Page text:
BROCKTON — Standing in his barbershop on Main Street in Brockton’s historic, if somewhat deserted, downtown, Shane Owens sighed and shrugged his shoulders as he considered the latest news to befall his working-class hometown.
The city was rocked by back-to-back murders last week. Lee Harmon, a 74-year-old pastor, was beaten to death with a hammer while riding his bike to visit his daughter Tuesday night. Jeffrey Cicerano was stabbed to death the next day.
“It’s too bad that I feel like I’m not surprised when I hear about things like that,” the 31-year-old said while running an electric shaver through a patron’s hair. “It’s not like we live in the suburbs where nothing much happens. This is Brockton.”
They call it the City of Champions. Murals and statues honor the city’s sporting legends, including undefeated heavyweight boxing champion Rocky Marciano. But it is hard to escape the fact that Brockton is no longer what it once was, before manufacturing jobs fled for cheaper states and countries.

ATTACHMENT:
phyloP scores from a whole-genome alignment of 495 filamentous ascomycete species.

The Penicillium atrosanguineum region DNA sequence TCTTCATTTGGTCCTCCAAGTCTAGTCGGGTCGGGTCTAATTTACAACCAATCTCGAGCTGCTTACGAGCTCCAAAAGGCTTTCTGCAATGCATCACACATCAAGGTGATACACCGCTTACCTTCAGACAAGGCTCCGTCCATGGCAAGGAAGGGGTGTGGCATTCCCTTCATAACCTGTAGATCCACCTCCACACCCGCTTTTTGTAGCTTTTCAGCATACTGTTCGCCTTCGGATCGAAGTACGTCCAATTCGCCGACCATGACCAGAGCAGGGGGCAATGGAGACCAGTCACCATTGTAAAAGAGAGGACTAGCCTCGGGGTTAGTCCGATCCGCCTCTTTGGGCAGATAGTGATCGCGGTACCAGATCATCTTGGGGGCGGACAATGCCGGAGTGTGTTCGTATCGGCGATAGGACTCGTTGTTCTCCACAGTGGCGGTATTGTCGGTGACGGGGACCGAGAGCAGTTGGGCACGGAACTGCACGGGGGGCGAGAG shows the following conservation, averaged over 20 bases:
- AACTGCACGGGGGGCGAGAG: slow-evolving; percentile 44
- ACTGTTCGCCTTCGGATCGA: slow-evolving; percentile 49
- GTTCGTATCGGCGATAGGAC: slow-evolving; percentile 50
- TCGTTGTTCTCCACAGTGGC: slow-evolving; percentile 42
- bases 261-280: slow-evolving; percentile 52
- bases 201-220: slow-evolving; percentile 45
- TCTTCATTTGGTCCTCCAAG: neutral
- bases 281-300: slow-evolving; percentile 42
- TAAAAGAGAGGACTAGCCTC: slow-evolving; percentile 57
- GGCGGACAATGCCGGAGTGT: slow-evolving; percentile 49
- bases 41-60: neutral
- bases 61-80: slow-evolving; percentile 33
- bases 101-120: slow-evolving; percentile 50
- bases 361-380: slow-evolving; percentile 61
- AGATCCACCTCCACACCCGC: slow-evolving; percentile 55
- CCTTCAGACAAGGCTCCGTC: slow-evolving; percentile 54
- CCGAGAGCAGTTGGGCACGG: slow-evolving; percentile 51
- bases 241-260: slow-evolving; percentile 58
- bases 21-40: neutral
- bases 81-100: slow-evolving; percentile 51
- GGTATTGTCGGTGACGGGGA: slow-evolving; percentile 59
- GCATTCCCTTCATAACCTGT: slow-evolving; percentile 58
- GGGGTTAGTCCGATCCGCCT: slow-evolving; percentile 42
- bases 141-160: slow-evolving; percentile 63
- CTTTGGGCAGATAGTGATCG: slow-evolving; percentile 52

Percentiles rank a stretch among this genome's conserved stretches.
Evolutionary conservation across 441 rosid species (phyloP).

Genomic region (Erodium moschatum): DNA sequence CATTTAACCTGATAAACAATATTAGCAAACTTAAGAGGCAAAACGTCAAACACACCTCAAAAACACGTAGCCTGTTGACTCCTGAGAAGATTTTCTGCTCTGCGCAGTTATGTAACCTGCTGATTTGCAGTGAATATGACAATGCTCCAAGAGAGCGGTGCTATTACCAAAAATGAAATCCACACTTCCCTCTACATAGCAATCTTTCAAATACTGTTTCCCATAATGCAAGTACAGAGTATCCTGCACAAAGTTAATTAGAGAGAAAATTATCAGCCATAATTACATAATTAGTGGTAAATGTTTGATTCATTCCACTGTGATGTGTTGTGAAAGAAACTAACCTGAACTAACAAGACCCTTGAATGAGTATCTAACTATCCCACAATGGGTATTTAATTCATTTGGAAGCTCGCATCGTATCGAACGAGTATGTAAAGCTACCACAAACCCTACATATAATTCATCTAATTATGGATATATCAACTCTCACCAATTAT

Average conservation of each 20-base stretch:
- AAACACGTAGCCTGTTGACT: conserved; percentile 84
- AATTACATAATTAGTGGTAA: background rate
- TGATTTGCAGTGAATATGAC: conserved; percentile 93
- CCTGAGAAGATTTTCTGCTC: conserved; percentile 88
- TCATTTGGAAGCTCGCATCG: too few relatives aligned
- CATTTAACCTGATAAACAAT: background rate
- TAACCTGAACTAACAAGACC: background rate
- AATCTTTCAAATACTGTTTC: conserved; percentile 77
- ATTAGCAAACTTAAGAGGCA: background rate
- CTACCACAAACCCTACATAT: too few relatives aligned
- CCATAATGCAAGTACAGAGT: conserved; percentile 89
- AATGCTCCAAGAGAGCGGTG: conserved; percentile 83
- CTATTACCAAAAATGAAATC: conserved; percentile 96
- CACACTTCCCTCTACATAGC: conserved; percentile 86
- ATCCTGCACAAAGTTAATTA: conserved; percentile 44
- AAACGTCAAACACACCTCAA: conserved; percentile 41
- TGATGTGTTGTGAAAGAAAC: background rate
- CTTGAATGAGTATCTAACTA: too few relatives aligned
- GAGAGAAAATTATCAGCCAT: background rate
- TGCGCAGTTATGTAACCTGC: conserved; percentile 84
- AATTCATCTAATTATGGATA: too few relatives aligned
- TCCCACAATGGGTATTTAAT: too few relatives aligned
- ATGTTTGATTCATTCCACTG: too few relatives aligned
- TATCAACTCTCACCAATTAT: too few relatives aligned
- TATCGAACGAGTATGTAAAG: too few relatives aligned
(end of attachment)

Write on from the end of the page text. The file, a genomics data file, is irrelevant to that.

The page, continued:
Old brick storefronts sit boarded up and empty in much of downtown while scaffolding wraps other buildings. One shuttered shop has faded photos posted showing the Brockton of old: a bustling downtown in 1939 with workers standing around the Brockton Enterprise building to read the latest bulletins on Germany’s invasion of Poland.
Like many manufacturing cities, Brockton saw crime rise when industry left. But not everyone is giving up on the city just yet. The city has attracted diverse new residents in the last few decades.
The schools were reason enough for Carol Lopez to move to Brockton from Dorchester 13 years ago with her husband and children.
Taking a break from gardening in her front lawn Thursday afternoon, just a few blocks from where Harmon was killed, the 43-year-old mother of four said the city may get a bad rap from people in other parts of the state, but they do not know the Brockton she does.